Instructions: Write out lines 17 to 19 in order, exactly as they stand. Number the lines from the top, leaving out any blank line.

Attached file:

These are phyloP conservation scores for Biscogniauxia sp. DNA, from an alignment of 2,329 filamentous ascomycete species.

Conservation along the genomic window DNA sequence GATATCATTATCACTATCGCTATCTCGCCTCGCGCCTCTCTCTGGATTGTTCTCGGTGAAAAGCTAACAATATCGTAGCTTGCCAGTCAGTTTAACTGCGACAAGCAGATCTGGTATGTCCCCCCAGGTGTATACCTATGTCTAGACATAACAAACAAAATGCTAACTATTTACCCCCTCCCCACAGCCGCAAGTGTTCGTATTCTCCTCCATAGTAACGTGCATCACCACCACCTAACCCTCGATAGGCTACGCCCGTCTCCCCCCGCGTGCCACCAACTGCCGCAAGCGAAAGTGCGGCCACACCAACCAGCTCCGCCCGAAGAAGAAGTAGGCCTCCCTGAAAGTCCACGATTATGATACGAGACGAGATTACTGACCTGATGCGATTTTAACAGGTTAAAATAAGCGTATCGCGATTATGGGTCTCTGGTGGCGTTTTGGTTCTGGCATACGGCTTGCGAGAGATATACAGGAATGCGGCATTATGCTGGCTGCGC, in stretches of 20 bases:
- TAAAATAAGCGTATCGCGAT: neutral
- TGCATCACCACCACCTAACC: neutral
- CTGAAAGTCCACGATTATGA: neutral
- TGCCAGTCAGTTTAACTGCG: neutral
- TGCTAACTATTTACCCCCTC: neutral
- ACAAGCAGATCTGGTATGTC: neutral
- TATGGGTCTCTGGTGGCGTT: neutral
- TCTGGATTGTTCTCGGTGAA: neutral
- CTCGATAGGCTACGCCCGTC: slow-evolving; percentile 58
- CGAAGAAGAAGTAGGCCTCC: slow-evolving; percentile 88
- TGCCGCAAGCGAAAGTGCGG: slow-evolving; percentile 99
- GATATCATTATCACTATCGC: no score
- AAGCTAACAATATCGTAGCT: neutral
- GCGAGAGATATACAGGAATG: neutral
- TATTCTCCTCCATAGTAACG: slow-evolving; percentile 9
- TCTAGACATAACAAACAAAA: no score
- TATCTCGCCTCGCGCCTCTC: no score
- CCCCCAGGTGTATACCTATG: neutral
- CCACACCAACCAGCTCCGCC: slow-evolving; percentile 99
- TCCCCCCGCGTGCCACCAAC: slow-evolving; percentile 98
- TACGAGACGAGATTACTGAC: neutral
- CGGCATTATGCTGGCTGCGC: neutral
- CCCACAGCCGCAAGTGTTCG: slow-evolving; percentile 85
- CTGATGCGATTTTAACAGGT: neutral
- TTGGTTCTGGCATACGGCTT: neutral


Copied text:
- TATTCTCCTCCATAGTAACG: slow-evolving; percentile 9
- TCTAGACATAACAAACAAAA: no score
- TATCTCGCCTCGCGCCTCTC: no score